Fit & Fat: Alternative Workouts to The Gym

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I hate working out at the gym. Sure, physical activity is totes not my jam but more than that I just hate the process of going to the gym. First of all, I have to find the closest location which a whole ordeal of an extensive Google search on its own then I have to pack a gym bag and find the appropriate sports bra. Which again- huge ordeal because here’s something you don’t realize until it’s too late: sports bras are expensive. Then I have to find a clean shirt cause mama sweats and seems to go through gym clothes like nobody’s business. Once I have finally located all the needed items (running shoes, lock, water bottle etc.) I make the trek down only to find that of course all the ellipticals are taken and of course only that goddamn StairMaster is available and of course it’s next to some perky go-getter with a shiny ponytail that I’d totally befriend IRL but at this moment as she runs on the treadmill with the ease of a gazelle, I kind of hate. So yah, no, gyms aren’t my favourite place to be.

 

In January, (in a fit of new years resolution optimism, high off the fumes of eggnog) I promised I would take better care of myself mentally and physically. I didn’t want to lose 10 pounds or get “muscle definition” or be “toned” (because I don’t actually know what any of those terms mean), I really just wanted to feel a sense of balance. I wanted to feel good about my life and my health. Logically, I bought a gym membership. My poor, gym membership pass now sits on my keychain, looking sharp, clean and crisp in comparison to my Menchie’s froyo rewards card beside it with a faded magnetic strip from overuse.

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Sure, I get that post-gym rush of endorphins but just the idea of actually dragging myself to a gym and hating every single minute of it then showering only to find out, soaking wet that I forgot my towel has led me to believe that there must be a better option out there.

 

A friend of mine convinced me to buy a 10 class Groupon to one of the stripper pole exercise places a while back. I will admit to not fully being on board at first. I had always thought that these classes were kind of silly. I could see the value in the exercise but I’ve found the cliched notion of ‘releasing your inner sex kitten’ kind of eye roll inducing a la Liz Lemon. Reluctantly, I agreed to meet my friend at a class and reluctantly…I kind of liked it?

 

I’ve always found the gym to be really boring. If I am going alone, there’s no one to talk to and the for some unknown reason the televisions are ALWAYS set to Duck Dynasty and after a while, even my music is boring. But trying to master a move, learning a dance routine, trying to incorporate attitude into my workout is always a challenge that keeps me thinking and it’s actually fun. Guys: pole dancing is fun. And fun = I want to do it.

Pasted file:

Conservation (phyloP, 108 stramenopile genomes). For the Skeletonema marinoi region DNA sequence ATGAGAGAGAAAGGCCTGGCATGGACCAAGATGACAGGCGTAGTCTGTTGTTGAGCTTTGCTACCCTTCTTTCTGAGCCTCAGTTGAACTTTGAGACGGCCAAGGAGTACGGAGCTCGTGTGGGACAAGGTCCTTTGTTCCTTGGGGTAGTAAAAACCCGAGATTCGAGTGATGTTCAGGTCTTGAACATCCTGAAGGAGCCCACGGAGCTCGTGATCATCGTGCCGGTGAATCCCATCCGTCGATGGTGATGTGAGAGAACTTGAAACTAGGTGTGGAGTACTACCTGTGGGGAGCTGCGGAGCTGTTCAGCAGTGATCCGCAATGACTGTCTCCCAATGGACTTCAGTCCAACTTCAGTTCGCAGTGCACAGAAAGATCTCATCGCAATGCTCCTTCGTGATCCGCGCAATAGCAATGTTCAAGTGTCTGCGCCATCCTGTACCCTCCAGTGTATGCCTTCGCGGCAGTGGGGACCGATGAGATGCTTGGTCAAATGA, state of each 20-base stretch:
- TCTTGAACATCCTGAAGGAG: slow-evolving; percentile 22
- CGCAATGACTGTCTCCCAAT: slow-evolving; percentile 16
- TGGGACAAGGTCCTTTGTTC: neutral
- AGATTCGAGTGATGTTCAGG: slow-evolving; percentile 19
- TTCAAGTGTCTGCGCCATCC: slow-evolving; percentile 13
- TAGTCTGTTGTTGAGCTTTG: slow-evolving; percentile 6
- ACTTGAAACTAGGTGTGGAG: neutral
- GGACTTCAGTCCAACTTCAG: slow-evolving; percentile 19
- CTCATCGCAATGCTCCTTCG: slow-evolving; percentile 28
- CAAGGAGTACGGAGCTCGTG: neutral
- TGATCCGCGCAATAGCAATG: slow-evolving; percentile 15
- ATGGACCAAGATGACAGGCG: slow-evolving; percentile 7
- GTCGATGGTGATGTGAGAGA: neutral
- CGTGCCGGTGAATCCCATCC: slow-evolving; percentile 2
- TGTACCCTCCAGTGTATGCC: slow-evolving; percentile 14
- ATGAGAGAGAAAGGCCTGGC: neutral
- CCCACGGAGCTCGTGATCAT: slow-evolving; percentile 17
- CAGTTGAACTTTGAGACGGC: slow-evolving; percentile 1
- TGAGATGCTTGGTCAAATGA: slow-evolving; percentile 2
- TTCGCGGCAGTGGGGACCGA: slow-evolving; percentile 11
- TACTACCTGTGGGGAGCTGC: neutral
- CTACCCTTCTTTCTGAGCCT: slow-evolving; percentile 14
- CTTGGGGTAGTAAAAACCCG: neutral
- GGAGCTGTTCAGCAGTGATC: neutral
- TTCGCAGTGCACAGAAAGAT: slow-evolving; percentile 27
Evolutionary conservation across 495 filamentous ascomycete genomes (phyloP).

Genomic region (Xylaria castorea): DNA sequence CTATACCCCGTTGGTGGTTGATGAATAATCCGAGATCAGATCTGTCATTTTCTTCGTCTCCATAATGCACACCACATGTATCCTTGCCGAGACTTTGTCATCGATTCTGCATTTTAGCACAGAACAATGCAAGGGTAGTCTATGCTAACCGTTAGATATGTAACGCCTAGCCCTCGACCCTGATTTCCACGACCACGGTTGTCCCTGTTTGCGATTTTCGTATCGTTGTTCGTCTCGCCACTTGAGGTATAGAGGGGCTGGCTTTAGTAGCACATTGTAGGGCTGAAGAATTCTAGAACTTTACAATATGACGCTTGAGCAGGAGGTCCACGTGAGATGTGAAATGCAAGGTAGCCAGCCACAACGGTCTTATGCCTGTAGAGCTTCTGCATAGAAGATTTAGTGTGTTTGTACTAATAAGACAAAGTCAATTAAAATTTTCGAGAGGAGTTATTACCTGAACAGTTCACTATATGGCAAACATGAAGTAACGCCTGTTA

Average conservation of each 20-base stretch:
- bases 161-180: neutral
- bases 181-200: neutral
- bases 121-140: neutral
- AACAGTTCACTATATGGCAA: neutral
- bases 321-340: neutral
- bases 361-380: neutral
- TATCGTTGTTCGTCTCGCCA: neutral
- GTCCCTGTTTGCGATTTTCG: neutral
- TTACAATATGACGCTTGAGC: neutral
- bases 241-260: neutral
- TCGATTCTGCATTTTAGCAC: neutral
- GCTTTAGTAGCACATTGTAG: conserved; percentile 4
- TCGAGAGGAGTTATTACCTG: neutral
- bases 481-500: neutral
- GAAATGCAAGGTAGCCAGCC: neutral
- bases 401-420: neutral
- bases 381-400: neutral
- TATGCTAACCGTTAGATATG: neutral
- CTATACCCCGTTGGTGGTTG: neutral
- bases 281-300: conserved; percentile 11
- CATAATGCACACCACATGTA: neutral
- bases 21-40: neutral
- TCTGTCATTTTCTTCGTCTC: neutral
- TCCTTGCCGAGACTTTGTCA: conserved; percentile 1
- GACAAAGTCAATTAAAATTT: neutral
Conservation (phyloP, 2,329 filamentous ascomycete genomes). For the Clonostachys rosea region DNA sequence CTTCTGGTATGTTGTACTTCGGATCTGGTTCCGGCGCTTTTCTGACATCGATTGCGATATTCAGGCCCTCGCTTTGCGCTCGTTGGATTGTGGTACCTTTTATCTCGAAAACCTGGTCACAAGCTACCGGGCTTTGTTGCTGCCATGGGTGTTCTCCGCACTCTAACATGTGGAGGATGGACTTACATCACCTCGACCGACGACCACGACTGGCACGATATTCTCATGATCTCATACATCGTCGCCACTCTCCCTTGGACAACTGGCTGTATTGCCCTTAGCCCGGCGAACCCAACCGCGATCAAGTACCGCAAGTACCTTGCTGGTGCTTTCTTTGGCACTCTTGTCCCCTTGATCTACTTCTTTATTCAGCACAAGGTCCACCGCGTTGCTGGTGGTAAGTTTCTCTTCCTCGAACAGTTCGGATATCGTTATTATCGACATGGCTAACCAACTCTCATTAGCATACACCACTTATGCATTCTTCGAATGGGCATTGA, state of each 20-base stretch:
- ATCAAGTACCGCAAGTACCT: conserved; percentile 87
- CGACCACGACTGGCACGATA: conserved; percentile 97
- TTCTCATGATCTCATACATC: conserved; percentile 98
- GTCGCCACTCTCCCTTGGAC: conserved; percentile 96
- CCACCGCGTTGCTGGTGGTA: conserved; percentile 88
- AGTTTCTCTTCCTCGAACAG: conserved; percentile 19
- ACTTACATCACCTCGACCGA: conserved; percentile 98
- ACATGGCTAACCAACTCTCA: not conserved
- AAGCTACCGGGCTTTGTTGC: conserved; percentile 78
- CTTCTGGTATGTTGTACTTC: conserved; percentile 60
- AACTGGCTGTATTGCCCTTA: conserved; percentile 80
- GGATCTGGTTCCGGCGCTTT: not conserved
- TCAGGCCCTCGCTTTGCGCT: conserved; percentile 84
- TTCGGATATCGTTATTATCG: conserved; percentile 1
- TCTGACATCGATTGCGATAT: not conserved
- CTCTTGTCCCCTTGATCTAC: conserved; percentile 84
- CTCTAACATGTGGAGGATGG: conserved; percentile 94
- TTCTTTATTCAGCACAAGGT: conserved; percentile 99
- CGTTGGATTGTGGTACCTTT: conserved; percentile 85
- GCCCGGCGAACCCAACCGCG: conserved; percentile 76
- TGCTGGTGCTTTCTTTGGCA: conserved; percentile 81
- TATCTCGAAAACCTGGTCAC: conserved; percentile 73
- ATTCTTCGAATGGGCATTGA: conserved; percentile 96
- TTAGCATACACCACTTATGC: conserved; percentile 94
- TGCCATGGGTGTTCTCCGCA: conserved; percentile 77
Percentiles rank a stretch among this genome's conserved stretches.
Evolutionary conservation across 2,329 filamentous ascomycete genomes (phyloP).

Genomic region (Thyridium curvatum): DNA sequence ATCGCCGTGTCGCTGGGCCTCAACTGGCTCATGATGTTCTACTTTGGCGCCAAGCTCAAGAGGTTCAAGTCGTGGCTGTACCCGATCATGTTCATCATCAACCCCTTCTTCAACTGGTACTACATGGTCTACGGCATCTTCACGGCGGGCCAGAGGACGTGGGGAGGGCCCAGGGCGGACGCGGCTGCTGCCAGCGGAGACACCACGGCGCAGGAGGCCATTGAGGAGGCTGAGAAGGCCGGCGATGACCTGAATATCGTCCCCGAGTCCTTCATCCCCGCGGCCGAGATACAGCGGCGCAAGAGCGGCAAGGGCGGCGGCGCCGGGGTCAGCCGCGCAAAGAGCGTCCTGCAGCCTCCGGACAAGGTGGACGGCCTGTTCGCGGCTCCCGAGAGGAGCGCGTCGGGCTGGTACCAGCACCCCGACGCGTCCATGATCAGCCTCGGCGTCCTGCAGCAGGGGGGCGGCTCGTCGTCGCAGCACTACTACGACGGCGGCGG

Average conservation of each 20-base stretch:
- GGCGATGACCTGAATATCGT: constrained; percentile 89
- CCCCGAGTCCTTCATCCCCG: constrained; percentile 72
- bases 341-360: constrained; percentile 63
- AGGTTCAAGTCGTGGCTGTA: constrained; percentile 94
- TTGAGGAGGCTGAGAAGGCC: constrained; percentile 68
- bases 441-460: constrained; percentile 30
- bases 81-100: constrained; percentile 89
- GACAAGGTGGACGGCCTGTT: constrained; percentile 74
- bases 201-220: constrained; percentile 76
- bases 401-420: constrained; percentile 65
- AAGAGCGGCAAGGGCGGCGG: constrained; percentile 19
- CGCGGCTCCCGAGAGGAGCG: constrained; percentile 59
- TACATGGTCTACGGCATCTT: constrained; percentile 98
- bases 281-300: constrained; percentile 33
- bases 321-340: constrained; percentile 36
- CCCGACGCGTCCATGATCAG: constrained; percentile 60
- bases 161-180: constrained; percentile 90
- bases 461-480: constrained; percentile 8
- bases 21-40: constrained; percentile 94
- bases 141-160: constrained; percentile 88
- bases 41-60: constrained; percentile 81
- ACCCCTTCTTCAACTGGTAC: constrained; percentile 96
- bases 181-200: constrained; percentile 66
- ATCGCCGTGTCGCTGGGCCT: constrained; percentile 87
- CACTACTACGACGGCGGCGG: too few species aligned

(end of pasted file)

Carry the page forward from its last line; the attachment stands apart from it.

Here is the solution to my workout issues: fun. I realized that I was never going to set up a habit for myself if I felt like there was nothing in it for me. Enjoying my workout was key in making me actually get up and do it. I once worked with someone who was always onto the next workout fad. Last I spoke to her, she was trying out the “caveman workout” (I suspect lots of clubbing movements?). If it promised to build a great butt or arms, she was on top of that. And it worked for her but the idea of cross fitting until I want to vomit is so not up my alley. To develop a routine that gets me in the right place, the place I want to be in, I need tolike it. I don’t think I am alone here.

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Since testing out some pole dancing, I’ve tried a ballet-cardio mix, aerial yoga, burlesque and even twerking (which I may or may not obsessively practice in the bathroom mirror). I’ll even count an hour or two of solid Just Dance Wii time at home as a good workout. Indoor lap swimming in Toronto is an amazing way to keep your body moving on the cheap. Once spring hits, I might even attempt a light jog/walk with my iPod. Though the accountability of a gym pass might be the key to work outs for some, cooped up inside a stale gym just doesn’t work for my personality.

 

The idea of just getting up, going and moving my limbs on a regular basis has been enough for me. I won’t be competing in any triathlons soon but that was never my goal. Being a writer means hours spent hunched over a computer screen. I wanted to feel better, healthier, more active and balanced and incorporating an alternative to the monotony of the gym let me do this but also helped me to keep going on this path.

 

 

Bonus: pole dancing can be done barefoot and I’ve even done it in a regular bra (!!!!!!). Which means a. saving money b. I don’t get flattened sports bra boob syndrome.